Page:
As mercury soars, Delhi gets the blackout blues
More than a week after a violent thunderstorm snapped power lines, the city continues to reel under daily and frequent outages. It was a sleepless Friday night for most in south Delhi where the power went off for three hours at a stretch and stayed on the blink most of Saturday.delhi Updated: Jun 08, 2014 01:58 IST
Temperatures in the high 40s, hot ‘loo’ winds and, now, daily power cuts lasting up to five hours at a stretch — it’s a cruel summer in Delhi this June.
More than a week after a violent thunderstorm snapped power lines, the city continues to reel under daily and frequent outages. It was a sleepless Friday night for most in south Delhi where the power went off for three hours at a stretch and stayed on the blink most of Saturday. A group of angry residents even reached the power distribution company’s office late Friday to protest.
“There was a fault in the Okhla grid and a number of areas supplied from there were impacted. Discoms had to carry out loadshedding,” a senior power department official said.In West Delhi, the blackouts stretch to five hours, while north and east Delhi are no better off.
Lieutenant governor Najeb Jung, who has held several meetings to review the power and water situation, held out little hope. He said repair of power lines would take more time.
The city’s power demand is currently 5,300 MW (mega watts) and the power department expects it to touch an all-time high of 6,100 MW sometime this month. Discoms say they are ready to meet this demand, and that the current crisis is not due to a supply deficit but because of local faults.
All these explanations, however, are no comfort to Delhiites.
“There was no power for more than two hours yesterday and for three hours today. I had to get new batteries for my inverter. The subsidy was removed and the tariff is so high, yet we still face problems. If this is the situation in posh colonies, I wonder what’s happening in the rest of the city,” said Rajiv Kakria of the Greater Kailash-I RWA.
The weather also refuses to cooperate. Saturday’s maximum temperature was five notches above normal at 44.9ºC. Palam, the city’s hottest spot, recorded it at 47ºC — close to Friday’s 47.2ºC, a 19-year record. The weatherman said the blazing heat would continue for at least three more days.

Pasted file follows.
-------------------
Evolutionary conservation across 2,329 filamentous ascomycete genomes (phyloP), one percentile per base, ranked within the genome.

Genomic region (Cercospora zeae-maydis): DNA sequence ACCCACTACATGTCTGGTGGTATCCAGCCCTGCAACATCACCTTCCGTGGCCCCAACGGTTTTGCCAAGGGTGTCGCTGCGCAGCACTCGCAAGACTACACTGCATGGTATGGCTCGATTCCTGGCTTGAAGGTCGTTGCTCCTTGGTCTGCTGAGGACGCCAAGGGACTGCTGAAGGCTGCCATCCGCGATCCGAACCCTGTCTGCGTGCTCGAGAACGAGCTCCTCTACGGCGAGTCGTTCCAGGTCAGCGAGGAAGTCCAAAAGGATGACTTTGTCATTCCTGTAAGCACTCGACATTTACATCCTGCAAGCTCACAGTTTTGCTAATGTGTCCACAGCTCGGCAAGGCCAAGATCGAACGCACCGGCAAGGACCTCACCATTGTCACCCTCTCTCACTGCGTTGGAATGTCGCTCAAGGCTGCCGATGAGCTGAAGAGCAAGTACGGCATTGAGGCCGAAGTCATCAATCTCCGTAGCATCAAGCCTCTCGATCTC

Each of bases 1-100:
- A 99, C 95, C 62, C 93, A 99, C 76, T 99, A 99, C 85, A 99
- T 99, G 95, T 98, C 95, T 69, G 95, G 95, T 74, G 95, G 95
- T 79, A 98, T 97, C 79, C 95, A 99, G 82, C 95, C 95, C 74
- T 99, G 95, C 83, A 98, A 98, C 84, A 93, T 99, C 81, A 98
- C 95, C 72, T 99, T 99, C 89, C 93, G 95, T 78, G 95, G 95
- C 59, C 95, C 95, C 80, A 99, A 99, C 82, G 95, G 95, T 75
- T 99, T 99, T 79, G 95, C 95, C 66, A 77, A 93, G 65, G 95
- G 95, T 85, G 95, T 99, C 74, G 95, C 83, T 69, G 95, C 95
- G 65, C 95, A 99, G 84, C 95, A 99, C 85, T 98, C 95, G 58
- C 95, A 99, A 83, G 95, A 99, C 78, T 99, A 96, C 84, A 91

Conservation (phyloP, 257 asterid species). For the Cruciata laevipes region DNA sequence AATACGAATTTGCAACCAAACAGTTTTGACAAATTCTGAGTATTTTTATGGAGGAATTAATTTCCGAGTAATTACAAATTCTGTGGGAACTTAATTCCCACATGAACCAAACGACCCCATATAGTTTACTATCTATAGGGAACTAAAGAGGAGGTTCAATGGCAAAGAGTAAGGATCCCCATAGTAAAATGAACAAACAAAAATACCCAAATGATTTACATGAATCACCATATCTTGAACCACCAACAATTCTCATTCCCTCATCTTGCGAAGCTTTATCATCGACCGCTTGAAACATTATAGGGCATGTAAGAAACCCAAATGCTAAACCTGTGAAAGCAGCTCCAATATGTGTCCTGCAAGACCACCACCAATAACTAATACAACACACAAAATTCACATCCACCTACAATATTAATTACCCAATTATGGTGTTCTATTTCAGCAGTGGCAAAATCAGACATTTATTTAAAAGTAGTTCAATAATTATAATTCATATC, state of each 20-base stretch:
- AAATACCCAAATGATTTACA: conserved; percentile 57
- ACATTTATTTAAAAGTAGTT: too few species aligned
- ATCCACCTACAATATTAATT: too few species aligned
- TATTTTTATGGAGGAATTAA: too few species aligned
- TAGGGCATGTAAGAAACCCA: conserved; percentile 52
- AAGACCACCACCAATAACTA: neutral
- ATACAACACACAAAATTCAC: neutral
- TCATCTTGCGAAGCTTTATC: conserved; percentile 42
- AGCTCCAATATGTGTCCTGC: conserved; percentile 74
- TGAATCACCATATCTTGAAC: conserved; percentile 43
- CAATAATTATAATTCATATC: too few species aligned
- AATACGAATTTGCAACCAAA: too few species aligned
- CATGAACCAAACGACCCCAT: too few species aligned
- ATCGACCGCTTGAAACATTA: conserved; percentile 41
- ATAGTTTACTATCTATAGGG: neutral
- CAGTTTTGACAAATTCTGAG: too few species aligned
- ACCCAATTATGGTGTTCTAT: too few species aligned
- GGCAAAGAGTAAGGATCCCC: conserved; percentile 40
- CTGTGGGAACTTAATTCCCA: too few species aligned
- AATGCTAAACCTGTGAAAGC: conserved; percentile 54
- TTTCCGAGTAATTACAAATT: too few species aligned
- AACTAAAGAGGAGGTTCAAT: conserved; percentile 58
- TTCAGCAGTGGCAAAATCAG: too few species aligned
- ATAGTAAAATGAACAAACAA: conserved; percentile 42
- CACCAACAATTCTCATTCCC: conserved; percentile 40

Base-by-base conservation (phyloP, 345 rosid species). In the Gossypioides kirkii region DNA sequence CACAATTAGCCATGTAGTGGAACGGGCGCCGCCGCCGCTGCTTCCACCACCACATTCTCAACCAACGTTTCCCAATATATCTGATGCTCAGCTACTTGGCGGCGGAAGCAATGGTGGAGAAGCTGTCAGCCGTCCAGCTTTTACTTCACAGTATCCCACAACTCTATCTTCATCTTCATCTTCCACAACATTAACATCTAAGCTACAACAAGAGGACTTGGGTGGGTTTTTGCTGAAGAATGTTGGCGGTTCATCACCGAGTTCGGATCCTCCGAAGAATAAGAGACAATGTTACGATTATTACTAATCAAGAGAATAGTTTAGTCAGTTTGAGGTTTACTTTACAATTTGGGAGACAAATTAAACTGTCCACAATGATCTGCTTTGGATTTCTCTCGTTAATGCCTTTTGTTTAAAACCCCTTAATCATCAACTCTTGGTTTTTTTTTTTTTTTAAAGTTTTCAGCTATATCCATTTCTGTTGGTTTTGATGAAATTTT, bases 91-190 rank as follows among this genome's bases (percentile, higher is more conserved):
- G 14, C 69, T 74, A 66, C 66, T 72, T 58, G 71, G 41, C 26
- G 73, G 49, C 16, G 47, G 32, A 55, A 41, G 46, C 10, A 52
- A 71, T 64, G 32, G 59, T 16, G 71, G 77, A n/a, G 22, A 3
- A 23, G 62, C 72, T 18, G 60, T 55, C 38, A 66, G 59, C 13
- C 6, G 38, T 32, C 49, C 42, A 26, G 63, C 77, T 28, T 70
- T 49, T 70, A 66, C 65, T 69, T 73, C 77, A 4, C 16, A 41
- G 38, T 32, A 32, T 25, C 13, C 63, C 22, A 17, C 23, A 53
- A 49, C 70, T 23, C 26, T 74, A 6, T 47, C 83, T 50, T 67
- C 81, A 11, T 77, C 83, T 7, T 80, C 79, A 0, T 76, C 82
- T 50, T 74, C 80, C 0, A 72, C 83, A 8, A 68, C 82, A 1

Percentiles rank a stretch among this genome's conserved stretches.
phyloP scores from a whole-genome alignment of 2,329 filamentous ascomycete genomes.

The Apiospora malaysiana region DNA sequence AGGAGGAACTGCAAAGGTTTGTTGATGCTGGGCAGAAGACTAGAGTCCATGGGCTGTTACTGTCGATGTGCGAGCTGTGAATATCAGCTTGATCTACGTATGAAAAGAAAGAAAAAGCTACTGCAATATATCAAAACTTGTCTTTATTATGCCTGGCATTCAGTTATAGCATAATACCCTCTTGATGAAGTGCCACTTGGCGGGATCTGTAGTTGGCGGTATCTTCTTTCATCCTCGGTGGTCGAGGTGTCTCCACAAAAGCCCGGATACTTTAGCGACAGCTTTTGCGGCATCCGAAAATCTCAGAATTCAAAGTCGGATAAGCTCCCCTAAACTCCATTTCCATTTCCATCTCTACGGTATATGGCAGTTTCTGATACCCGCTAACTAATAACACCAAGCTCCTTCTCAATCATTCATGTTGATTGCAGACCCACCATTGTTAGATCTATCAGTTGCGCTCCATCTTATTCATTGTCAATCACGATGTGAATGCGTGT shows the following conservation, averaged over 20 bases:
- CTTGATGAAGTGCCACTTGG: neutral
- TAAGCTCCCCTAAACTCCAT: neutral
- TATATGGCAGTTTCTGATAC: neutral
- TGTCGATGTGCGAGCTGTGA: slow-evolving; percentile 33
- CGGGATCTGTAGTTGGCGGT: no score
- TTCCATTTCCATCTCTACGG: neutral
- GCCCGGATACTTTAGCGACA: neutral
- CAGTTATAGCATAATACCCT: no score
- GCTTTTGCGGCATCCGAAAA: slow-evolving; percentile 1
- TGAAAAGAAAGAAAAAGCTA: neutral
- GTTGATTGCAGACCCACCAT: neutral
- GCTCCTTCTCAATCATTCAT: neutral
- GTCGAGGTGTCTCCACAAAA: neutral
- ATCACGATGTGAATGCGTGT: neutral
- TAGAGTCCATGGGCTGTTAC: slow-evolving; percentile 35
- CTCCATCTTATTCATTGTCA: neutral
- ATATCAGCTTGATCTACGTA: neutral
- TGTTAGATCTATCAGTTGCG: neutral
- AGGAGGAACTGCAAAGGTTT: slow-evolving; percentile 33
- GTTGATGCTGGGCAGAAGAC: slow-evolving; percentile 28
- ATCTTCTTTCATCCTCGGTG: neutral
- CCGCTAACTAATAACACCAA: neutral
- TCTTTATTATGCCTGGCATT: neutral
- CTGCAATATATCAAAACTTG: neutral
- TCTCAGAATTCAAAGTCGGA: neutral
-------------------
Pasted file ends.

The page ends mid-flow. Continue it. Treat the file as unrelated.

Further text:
“The heat has taken the fun out of the weekend. My wife and I spent all day at a mall with our little son for the air-conditioning. He couldn’t take the heat even inside the house,” said Kamal Dogra of IP Extension.
Attacking the Centre, Aam Aadmi Party leader Arvind Kejriwal tweeted, “Major power cuts across Delhi. BJP needs to explain and take immediate action.”
It’s the same story in the NCR. Gurgaon residents have been sweating through rolling blackouts of up to eight hours daily for the past month. They complain that the Dakshin Haryana Bijli Vitran Nigam helpline numbers don’t work and officials ignore their calls. In Noida and Greater Noida, people complain that power cuts at night are the worst.
Like their Delhi counterparts, discoms supplying the NCR towns claimed the crisis was due to transformers overloading and other faults, not because supply was short.
With the heat wave rolling through all of north India, so are the blackouts. Several localities in Uttar Pradesh have seen power employees held captive and power stations attacked by angry residents. In the capital city, two junior engineers with Lucknow Electricity Supply Administration were beaten and held hostage for hours. They were freed only after the police intervened.
(With inputs from HTC Lucknow, Gurgaon, Noida)